Sometimes, the mailbag can be a loaded question. By that, no matter how we answer, somebody’s not going to be happy. Such is the case today.
email@example.com asked, “Who do you see as the affiliate to watch next spring and how could that change over the course of the year?”
With the Cubs clearly reloading their farm system last summer, there are a lot more names to keep track of in 2022 and they could potentially reshape the Cub system. Off the top of my head, I would say it is a tossup between Iowa and Myrtle Beach. Then again, we don’t have the rosters for each affiliate and won’t for about 100 days, which is not that long. Those rosters and placements are really going to determine my focus next summer.
However, when you break down each affiliate, things become a lot muddier. Considering all the changes last year, every affiliate is going to be the affiliate to watch. A better question might have been which prospects are you going to watch at each affiliate? They are all going to be so different in terms of which prospects to watch or where and who you’re going to be watching and for what reason.
Brennen Davis is easily the star attraction in Des Moines for the summer of 2022. How Davis handles the pressure is going to be the main storyline for the Cubs Triple-A farm club. By the middle of the summer, several other prospects could be finding their way to Chicago, even if it’s just a cup of coffee. I expect to see Brailyn Marquez, Chris Morel, Chase Strumpf, Andy Weber, and Nelson Maldonado make their cases to be called up along with Cory Abbott, Ben Leeper, Cayne Ueckert, Brandon Hughes, and Ethan Roberts. That’s a lot of the Cubs very own guys to watch.
The Smokies’ starting pitching should be out of this world with Ryan Jensen and Caleb Kilian to start the year. If the lockout is averted by the beginning of the minor league season, Anderson Espinoza will be a third member of the rotation. Most of the position players are going to be pretty scrappy. Yonathan Perlaza is probably the main hitter to keep an eye on. I’d also expect to see some big-time arms in the bullpen blossom as the season begins. However, it is still unclear who is going to be where to start in 2022. More than likely, pitcher Riley Thompson should be returning to form a formidable wall of right-handed starters in the rotation along with Max Bain and Chris Clarke.
The Cubs are going to have a lot of competition for jobs to get to South Bend in spring training. The outfield alone is going to be amazing to watch. More than likely Alexander Canario will be there to start the year if the lockout has ended. He should be joined by Yohendrick Pinango and Jordan Nwogu. Kevin Made and Ed Howard will be manning the middle of the infield while Pablo Aliendo will be behind the plate. The Cubs are going to have two of the top 10 prospects in Jordan Wicks and DJ Herz probably starting in the rotation in South Bend. I don’t expect them to be here much past June 1. If he’s healthy, Kohl Franklin should be at South Bend as he comes back from missing all of 2021. I also wonder if Michael McAvene is there to start the year as well. In addition, outfielder Cole Roederer should be back to South Bend for the third time after missing most of 2021 after undergoing Tommy John surgery.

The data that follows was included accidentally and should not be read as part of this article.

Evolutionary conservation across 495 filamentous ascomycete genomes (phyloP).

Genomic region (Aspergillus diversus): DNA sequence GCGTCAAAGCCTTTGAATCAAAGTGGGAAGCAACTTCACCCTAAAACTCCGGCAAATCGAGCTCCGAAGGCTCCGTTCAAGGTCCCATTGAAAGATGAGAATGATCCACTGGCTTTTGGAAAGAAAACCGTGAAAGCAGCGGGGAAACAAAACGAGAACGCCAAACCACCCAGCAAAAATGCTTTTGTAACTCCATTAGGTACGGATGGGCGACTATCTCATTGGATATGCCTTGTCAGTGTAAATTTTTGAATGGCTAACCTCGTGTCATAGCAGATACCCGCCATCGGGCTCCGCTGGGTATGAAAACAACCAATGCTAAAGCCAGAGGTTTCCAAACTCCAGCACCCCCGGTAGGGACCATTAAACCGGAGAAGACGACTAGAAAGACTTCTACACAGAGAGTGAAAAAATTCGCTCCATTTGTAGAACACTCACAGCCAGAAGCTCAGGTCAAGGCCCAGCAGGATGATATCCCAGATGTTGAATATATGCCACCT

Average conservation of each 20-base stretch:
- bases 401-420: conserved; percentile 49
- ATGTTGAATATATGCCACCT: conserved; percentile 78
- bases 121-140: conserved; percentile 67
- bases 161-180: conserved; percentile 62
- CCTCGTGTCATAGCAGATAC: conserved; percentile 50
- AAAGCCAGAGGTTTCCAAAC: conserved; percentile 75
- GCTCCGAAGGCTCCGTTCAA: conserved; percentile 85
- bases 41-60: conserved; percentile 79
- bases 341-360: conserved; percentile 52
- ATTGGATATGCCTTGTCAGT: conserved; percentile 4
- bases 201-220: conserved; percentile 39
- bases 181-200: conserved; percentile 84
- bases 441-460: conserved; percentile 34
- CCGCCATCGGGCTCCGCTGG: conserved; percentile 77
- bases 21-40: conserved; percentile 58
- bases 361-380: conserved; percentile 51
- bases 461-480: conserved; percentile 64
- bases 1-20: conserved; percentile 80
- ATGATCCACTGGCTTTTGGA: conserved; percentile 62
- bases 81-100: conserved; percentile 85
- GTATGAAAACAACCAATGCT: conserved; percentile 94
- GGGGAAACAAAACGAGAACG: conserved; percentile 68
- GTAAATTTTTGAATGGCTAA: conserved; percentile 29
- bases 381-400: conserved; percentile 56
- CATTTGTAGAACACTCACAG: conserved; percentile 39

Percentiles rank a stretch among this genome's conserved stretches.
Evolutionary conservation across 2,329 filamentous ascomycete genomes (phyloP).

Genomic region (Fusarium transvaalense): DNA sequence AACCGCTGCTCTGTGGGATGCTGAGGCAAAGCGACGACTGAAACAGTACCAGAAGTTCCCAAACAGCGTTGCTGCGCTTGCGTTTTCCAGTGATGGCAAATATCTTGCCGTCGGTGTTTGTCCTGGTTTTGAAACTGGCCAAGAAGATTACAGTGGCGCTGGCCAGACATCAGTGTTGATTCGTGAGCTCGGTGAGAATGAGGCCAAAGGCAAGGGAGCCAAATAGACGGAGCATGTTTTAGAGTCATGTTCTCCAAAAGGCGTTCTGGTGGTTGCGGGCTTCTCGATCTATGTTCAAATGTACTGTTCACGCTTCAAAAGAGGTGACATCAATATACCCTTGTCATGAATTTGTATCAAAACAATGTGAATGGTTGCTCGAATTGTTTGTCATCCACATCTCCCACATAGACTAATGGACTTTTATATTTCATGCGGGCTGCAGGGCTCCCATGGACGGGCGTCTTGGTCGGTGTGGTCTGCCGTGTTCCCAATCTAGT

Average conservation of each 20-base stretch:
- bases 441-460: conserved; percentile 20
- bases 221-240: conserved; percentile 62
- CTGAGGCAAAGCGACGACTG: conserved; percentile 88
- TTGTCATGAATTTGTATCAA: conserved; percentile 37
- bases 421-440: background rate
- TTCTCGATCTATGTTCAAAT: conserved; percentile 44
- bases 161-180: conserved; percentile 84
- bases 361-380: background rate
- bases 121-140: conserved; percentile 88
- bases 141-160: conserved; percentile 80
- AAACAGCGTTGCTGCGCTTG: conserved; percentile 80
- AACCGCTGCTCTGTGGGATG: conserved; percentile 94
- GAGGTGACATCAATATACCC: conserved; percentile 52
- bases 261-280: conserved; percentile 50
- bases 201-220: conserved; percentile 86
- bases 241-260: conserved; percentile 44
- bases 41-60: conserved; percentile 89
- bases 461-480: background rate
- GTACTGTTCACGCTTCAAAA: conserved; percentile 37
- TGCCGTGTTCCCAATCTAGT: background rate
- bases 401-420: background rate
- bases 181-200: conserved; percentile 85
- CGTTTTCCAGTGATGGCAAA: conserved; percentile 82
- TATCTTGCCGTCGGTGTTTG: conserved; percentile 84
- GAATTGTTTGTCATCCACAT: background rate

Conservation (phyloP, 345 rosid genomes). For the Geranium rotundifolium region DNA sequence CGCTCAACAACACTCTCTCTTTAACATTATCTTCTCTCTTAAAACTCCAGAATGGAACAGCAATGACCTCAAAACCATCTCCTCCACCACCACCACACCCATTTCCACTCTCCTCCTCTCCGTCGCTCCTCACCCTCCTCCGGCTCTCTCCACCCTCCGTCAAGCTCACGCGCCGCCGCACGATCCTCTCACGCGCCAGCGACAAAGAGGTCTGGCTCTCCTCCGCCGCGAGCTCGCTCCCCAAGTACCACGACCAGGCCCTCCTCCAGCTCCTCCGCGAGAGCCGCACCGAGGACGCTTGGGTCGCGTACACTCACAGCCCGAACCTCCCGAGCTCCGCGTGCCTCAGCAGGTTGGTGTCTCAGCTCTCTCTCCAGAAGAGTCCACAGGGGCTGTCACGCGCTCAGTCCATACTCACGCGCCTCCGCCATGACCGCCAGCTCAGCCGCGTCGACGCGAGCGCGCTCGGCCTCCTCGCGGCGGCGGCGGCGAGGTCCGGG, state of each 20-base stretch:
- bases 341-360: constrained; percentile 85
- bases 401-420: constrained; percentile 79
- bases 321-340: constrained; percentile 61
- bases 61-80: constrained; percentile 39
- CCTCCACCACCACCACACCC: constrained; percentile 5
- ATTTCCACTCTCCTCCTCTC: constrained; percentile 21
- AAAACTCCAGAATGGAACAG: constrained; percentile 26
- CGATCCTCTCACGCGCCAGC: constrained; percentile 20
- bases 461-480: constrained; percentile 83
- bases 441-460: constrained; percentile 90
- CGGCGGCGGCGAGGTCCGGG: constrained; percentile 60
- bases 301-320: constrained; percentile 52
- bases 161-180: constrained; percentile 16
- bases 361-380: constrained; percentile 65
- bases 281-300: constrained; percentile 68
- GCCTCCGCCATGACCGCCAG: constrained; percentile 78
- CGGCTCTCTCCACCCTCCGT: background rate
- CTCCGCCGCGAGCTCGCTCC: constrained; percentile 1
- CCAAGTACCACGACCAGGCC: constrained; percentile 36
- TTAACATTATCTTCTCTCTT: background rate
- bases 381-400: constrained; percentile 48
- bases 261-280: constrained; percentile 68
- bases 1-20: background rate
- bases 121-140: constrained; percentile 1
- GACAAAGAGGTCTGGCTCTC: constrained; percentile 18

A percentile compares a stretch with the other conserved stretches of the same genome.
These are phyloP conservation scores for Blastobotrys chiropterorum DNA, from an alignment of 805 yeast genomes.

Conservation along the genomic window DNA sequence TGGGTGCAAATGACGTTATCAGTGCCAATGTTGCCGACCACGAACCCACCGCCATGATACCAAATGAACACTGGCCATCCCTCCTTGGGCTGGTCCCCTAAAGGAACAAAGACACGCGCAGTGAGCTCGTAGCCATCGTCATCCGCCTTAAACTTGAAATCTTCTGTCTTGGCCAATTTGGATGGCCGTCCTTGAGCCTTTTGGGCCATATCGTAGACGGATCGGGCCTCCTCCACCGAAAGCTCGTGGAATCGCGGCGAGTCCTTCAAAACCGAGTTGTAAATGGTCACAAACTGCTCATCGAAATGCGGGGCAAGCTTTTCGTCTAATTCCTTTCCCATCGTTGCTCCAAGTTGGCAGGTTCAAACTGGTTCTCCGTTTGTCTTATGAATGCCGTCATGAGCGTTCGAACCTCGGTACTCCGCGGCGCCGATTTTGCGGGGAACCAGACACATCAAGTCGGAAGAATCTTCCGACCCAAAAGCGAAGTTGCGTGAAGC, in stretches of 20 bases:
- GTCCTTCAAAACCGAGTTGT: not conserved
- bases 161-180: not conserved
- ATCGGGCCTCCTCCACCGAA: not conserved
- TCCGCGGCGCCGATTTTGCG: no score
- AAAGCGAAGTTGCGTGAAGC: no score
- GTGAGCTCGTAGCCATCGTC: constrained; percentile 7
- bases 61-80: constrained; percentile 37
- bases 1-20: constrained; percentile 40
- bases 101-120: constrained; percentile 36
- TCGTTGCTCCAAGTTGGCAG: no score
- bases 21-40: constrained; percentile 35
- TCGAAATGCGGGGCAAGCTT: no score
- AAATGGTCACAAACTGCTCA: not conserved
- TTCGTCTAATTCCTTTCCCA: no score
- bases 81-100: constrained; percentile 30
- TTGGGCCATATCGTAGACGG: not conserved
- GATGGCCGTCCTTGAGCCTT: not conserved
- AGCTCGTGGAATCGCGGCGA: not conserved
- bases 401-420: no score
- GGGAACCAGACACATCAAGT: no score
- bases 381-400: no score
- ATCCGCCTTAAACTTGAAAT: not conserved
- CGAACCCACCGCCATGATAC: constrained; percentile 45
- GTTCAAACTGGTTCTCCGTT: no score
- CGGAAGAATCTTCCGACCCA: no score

Buddy Bailey’s going to have his hands full again in 2022. That might be an annual thing without a short season team. He’s got a few guys who already had a cup of coffee at Myrtle Beach last year like Owen Caissie, Luis Devers, and Miguel Fabrízio. They will be joined by Kevin Alcântara, James Triantos, Reggie Preciado, and probably Pete Crow-Armstrong. The lefties Drew Gray and Luke Little should be in the rotation along with Koen Moreno. That should be exciting.
Mesa/Extended Spring Training
Even though the Arizona Complex League doesn’t begin actual gameplay until the middle of June, it’s still going to be an interesting place just because Cristian Hernandez will be stateside along with Pedro Ramirez. The two shortstops will be two names to watch in the box scores of Arizona Phil of “The Cub Reporter” during extended spring training. When the middle of June comes, I wonder if Hernandez will stay in Mesa or find his way to Myrtle Beach. Part of me thinks that because Kevin Made survived being an 18-year-old in Myrtle Beach that Hernandez could possibly get the call to begin his season as a Pelican.
So, every affiliate has something serious going on next year and that’s good for the organization. There’s still a lot of uncertainty about players coming back from injury and what is going to be the best assignment for them out of the gate. Needless to say, they’re all going to be fun to watch in April and May as certain guys try to establish themselves and their place in this new system.
As for the second half of the year, it could be the Wild West out there in terms of prospect watching. My hope is that we have players breaking out left and right and up and down the system. That would be the ultimate dream for me and my fellow writers at North Side Bound.
In the end, to answer your questions, most of my attention is going to be focused on South Bend because that’s who I see in person most often. However, Myrtle Beach and Iowa should both be very interesting to watch as well. From a pitching standpoint, Tennessee might be your thing. It all really depends on what you’re interested in watching. But when the second half of the year gets here, all bets are off because it’s really going to depend on what the big league club does at the trade deadline. Are they going to add or subtract? That determination could change what the farm system looks like again in the second half as it did last year.